PhD 1970, Yale University
Mary Lou Pardue studied the ends of chromosomes — complex, dynamic nucleoprotein structures formed on long arrays of repeated DNA sequences, known as telomeres. She analyzed Drosophila
telomeres, and discovered that they are maintained by special transposable elements called retrotransposons. The Drosophila
telomeric retrotransposons are unusual transposable elements, and provide a link between telomeres and transposable elements that raises interesting questions about the evolution of both eukaryotic chromosomes and transposable elements.
Mary-Lou Pardue is no longer accepting students.
- American Academy of Arts and Sciences, Fellow, 1985
- National Academy of Sciences, Member, 1983
- Addition of telomere-associated HeT DNA sequences "heals" broken chromosome ends in Drosophila. Biessmann, H, Mason, JM, Ferry, K, d'Hulst, M, Valgeirsdottir, K, Traverse, KL, Pardue, ML. 1990. Cell 61, 663-73.
- Telomere regions in Drosophila share complex DNA sequences with pericentric heterochromatin. Young, BS, Pession, A, Traverse, KL, French, C, Pardue, ML. 1983. Cell 34, 85-94.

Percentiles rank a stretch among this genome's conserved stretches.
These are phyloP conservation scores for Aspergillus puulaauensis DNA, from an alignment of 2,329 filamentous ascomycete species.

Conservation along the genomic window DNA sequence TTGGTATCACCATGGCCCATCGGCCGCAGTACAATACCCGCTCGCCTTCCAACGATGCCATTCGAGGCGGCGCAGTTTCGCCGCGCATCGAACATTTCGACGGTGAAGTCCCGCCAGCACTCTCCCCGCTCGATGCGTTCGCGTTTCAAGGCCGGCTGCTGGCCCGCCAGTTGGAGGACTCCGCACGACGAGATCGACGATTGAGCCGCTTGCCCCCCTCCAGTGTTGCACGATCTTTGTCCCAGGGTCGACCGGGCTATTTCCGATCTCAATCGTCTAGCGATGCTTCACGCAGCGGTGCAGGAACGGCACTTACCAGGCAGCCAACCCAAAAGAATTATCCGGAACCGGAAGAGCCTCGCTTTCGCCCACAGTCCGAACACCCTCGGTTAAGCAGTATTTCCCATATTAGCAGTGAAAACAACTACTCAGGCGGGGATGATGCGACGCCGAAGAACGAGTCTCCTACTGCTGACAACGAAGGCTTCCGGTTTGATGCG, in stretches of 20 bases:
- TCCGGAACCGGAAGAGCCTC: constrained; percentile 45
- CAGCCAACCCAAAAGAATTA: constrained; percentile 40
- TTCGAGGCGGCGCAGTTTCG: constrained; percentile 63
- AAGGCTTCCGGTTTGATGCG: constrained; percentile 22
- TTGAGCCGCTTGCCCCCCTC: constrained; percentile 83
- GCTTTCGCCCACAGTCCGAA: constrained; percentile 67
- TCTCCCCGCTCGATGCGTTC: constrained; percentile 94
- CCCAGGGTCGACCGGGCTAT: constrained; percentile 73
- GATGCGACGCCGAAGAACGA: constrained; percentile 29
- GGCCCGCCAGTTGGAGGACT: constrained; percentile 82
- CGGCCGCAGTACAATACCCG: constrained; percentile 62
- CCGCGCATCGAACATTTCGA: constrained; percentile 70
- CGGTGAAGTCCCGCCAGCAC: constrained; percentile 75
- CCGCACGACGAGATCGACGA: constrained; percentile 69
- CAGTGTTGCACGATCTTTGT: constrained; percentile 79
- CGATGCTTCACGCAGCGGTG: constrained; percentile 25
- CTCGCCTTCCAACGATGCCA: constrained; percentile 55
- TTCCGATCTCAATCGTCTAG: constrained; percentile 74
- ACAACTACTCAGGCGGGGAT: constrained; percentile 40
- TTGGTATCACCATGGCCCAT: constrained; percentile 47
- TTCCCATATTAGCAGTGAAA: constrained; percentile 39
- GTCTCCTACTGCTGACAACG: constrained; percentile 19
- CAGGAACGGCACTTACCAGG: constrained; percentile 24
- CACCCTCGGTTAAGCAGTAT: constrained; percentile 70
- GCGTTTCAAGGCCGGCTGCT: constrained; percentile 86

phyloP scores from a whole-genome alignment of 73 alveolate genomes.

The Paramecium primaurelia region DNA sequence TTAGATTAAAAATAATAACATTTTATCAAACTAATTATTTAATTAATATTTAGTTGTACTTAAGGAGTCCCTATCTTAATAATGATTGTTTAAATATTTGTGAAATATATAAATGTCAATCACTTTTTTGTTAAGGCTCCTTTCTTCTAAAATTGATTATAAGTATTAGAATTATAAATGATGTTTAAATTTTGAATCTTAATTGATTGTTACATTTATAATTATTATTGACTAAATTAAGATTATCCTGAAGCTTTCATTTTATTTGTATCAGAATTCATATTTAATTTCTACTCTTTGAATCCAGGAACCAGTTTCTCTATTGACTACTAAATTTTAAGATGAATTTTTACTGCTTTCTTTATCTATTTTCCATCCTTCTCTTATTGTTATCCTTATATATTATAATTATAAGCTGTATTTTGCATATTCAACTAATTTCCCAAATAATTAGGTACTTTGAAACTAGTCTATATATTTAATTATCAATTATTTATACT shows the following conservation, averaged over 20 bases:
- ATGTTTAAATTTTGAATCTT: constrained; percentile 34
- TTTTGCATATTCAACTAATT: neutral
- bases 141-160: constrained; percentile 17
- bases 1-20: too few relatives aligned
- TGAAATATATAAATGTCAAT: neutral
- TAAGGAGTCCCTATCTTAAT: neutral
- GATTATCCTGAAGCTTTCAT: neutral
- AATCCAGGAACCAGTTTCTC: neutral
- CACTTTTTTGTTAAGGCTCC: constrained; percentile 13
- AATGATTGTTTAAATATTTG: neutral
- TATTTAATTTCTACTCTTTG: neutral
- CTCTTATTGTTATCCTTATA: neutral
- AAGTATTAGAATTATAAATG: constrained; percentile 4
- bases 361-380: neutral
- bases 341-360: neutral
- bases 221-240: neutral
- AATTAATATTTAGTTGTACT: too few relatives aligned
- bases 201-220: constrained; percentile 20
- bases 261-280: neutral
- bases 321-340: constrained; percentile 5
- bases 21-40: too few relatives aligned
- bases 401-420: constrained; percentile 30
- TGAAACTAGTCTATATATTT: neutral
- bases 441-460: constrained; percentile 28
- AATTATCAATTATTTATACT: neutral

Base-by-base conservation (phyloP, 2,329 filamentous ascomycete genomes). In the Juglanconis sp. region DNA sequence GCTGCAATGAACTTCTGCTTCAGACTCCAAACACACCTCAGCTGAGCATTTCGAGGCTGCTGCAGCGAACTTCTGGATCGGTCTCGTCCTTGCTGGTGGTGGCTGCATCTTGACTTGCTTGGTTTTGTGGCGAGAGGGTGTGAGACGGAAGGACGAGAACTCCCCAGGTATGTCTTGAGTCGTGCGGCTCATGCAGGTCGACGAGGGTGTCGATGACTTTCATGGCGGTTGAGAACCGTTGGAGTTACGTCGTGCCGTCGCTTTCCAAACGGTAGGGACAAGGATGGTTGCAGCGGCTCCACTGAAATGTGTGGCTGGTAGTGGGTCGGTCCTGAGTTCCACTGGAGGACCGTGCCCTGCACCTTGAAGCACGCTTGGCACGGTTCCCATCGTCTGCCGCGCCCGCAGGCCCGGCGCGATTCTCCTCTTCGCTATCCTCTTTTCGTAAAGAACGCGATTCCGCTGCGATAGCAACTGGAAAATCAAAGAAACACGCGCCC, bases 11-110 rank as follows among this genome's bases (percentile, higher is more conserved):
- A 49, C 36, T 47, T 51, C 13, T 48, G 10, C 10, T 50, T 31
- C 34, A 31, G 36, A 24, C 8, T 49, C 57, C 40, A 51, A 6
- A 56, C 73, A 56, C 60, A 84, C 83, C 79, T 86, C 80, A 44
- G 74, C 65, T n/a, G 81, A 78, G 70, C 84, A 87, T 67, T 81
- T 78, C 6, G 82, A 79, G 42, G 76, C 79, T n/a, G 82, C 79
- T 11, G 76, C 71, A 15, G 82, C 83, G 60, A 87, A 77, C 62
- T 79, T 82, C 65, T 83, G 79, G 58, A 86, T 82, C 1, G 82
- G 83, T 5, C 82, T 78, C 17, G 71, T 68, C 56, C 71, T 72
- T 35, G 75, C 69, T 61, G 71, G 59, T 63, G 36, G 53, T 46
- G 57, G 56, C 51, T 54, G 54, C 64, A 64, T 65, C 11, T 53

- Translational control of protein synthesis in response to heat shock in D. melanogaster cells. Storti, RV, Scott, MP, Rich, A, Pardue, ML. 1980. Cell 22, 825-34.
- Cross-linking of DNA with trimethylpsoralen is a probe for chromatin structure. Cech, T, Pardue, ML. 1977. Cell 11, 631-40.
- Chromosomal localization of mouse satellite DNA. Pardue, ML, Gall, JG. 1970. Science 168, 1356-8.
- Formation and detection of RNA-DNA hybrid molecules in cytological preparations. Gall, JG, Pardue, ML. 1969. Proc. Natl. Acad. Sci. U.S.A. 63, 378-83.
Photo credit: Linda Earle